Mrs. Felton: The Splatter of Paint throughout FHC


Karisah Martin

“When I was in middle school, I wanted to be a doctor,” Felton said, her eyes twinkling as she reminisces on the dreams she used to have as a kid. She lets out a chuckle and breaths out a sigh of relief, as if any hopes of her becoming Dr. Felton have been extinguished with that single breath.

“I wanted to be a pediatrician. My thought process was that I loved working with kids, so that obviously meant that I had to be a doctor. Then, I remembered that I hated germs.”

It all begin with her germophobic tendencies…that is what led her to teaching.

“Although kids are often sick in the classrooms, at least I don’t have to touch them,” Felton remarked, chuckling as she pointed out one of the perks of being a teacher.

Felton’s protracted list of teaching experiences can best be described as colorful; she has made her rounds from pre-teaching at Kenosha to student teaching at Rogers Lane Elementary to student-teaching at Central Middle School, which brought her to her final destination: The Forest Hills District.

After student-teaching at the middle school, everything made sense. It was as if she was the missing piece of a 120-piece puzzle that had finally found its spot safely nestled into the center; Felton finally understood Forest Hills was where she belonged. She was rather naively optimistic; she refused to interview at any other districts and instead told them “I’m Good,” when they extended a position. She knew she was the piece of the puzzle that needed to fall into place, and deemed one of the lucky ones. She was offered a job at FHC, where she could finally ‘click’ into place. Besides the district, the kids within it were what originally sold her.

“The teenagers I work with are truly amazing,” Felton stated, “ There is just so much potential…they have so much ability to actually go out and make a difference in the world. The kids I teach have so much life to live and so much to look forward to and I think the best part of teaching is when they finally have the same realization that they can go out in the world and make a difference.”

Soon after discovering her place within the district, Felton soon begin to search for her place within the world. She had a thirst for experience and traveling seemed to quench this need. Beginning with mission trips through her church, Felton began exploring the checkered blue and green planet, dabbling in different continents in order to fill the void that had been missing. One that couldn’t be filled with the countless hours she spent scouring book after book; one that couldn’t be filled through her fervor for literature, but instead by a more tangible experience.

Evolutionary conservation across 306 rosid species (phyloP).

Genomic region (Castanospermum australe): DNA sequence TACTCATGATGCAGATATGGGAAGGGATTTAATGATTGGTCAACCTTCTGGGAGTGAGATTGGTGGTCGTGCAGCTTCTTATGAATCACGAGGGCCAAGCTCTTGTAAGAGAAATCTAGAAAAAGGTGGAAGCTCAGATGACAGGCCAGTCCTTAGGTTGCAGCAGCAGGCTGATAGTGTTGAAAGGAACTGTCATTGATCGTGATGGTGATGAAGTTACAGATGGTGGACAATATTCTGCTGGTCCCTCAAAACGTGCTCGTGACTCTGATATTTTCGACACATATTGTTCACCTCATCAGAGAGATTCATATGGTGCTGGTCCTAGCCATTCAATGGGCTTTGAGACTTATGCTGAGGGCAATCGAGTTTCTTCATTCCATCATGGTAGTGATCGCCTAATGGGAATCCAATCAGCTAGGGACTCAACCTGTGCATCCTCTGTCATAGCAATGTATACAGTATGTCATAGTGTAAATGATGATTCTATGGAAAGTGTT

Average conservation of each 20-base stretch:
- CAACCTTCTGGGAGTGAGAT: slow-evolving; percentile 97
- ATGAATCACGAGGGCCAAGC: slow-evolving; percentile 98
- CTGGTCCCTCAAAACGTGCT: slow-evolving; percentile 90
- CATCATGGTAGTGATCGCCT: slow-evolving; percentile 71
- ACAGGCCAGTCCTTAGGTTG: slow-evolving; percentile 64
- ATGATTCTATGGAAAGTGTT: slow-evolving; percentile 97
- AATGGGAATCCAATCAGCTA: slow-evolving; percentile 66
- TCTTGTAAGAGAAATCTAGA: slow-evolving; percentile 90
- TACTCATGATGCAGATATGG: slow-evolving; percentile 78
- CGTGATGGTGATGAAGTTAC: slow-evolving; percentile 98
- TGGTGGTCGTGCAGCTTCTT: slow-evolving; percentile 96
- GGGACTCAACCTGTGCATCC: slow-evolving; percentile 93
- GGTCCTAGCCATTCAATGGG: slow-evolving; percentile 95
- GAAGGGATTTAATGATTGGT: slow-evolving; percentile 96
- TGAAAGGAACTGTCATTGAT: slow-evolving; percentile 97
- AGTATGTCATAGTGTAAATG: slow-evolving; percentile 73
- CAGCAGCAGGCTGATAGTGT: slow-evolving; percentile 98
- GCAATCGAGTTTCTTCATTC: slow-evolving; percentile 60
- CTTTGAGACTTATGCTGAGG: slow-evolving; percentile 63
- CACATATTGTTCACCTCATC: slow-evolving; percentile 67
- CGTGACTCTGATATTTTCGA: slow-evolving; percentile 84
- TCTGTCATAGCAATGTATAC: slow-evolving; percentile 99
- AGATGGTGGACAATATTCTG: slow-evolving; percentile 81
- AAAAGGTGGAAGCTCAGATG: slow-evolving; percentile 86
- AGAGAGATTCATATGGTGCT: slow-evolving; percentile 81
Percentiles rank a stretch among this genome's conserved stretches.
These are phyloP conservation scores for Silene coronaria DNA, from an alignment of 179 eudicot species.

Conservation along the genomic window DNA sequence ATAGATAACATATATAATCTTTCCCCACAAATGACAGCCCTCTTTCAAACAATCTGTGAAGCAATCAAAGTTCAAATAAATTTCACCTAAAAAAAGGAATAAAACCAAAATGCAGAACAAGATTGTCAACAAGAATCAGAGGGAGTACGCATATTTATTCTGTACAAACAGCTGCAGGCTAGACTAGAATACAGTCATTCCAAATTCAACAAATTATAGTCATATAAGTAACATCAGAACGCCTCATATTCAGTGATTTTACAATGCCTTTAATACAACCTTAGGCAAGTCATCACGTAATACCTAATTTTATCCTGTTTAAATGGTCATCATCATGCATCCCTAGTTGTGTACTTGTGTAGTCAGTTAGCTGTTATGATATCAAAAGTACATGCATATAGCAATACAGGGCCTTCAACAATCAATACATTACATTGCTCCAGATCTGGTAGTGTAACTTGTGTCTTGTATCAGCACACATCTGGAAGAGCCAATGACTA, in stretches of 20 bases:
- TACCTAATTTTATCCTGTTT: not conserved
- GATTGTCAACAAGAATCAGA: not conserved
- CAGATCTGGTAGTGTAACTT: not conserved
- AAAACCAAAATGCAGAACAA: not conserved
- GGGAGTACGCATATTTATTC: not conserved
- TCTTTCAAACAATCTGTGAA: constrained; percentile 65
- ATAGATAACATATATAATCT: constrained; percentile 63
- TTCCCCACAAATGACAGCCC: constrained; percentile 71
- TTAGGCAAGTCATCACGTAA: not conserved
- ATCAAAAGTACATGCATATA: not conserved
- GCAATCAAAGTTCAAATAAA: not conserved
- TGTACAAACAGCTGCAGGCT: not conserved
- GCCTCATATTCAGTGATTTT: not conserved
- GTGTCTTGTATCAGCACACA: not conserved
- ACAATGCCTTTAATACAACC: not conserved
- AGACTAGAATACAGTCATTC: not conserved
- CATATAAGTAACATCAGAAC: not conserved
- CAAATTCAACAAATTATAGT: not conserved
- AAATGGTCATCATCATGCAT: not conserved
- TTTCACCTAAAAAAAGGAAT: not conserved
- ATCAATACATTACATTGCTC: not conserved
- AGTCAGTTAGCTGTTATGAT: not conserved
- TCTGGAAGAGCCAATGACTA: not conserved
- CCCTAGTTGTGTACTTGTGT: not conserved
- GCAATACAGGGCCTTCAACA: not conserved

Visiting the orange sunset sprayed upon the Marula trees of South Africa, the streets brimming with hundreds of people sprinkled upon the narrow streets of Hong Kong, the waves of the sandy shoreline in Macau, and an orphanage located in Mexico, Felton didn’t feel like a visitor despite the passport tucked away in her luggage. She felt more like she was home; traveling allowed her to immerse herself in the different cultures and the different histories buried beneath each of the continents that Felton’s feet touched.

While her traveling adventures consist of an amalgam of memories and cannot be defined by a single one, she states there are a few defining moments throughout her experiences that will be forever engraved within her memory. One involved the arduous search for an elephant and a scrupulous tour guide in South Africa.

“You would think that locating an elephant is an easy job because they’re so big, but they hide really well,” Felton said.

Getting out of the buggy and following the tour guide , she heard nothing but the authoritarian voice of the guide remarking things such as, “ Move. Move,” and “Run.Run.” Felton remembers following the voice when all of the sudden, the guide was silent and the commands stopped. He held up his hand and simply remarked, “Listen.” Felton remembers nothing but the hundreds of trees scattered around her and engulfing her and sensing that something really large was near her by the scattered sounds of moment.

All of a sudden, the tour guide yells out “Run!” And the people on the tour emerge into a full-fledged sprint to the buggy. From Felton’s buggy, not ten seconds later, they see the source of the movement. Their eyes feast upon this elephant with her baby that comes barrelling out of the trees and trudging along the road.

“All I remember thinking is ‘My gosh, that’s one big elephant!” Felton chuckled, recalling the experience.

Felton has taken all of the experiences, including that which included her running from an elephant, and tried to share them with each of her students in an attempt to break Forest Hills of the bubble stereotype.

“It’s hard because I do think a lot of our students travel, but they travel to resorts,” Felton said.” It’s weird because they don’t necessarily immerse themselves into the culture. I think in a way we are in a bubble. I mean if you look at us and then at downtown Grand Rapids, there is a major difference. If we don’t make connections with people outside our little community, then as much as I hate to say it, we are bubbled.”

Erika Iwatsu, a senior involved with the GLI club which Felton advises, is aware of the diversity that Felton brings to the school and acknowledges its impact on culture within the walls of FHC as a whole.

“She’s like a splatter of paint,” Iwatsu remarks in terms of Felton. “You know, she just came into the school and livened it up. She has so many amazing stories to tell about the world and all of her experiences just helped make this school a little more colorful.”